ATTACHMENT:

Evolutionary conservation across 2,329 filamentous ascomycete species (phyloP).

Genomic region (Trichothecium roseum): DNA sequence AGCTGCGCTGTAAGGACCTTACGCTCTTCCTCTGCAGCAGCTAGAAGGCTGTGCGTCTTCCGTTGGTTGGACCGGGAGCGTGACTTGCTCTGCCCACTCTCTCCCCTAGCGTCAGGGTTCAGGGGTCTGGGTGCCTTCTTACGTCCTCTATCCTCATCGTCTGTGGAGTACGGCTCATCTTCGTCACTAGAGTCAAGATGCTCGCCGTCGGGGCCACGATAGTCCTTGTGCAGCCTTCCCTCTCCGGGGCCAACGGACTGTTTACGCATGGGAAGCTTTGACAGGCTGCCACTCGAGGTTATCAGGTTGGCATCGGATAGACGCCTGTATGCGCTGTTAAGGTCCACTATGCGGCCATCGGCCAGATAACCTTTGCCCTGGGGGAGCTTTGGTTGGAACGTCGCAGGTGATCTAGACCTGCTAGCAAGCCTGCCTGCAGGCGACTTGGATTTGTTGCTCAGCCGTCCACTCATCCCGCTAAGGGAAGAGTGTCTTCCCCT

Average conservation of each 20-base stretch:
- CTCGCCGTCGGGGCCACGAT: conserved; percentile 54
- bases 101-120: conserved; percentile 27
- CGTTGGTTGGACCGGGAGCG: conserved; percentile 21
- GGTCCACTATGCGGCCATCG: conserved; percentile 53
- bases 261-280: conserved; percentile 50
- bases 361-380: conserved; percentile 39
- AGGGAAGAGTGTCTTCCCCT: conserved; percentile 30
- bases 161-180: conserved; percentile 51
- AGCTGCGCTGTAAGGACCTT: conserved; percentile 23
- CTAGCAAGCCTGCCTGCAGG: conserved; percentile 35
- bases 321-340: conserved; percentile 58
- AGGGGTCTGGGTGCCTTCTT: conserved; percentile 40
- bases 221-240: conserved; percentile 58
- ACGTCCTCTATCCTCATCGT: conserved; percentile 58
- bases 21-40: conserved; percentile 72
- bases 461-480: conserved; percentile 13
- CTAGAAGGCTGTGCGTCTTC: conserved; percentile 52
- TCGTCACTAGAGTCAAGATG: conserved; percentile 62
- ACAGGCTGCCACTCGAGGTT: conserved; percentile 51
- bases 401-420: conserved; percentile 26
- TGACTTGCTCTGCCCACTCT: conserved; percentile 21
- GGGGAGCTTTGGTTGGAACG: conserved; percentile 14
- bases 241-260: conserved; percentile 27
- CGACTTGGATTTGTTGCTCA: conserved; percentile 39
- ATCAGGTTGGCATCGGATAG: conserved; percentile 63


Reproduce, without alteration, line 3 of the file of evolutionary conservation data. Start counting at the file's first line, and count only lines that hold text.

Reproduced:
Average conservation of each 20-base stretch: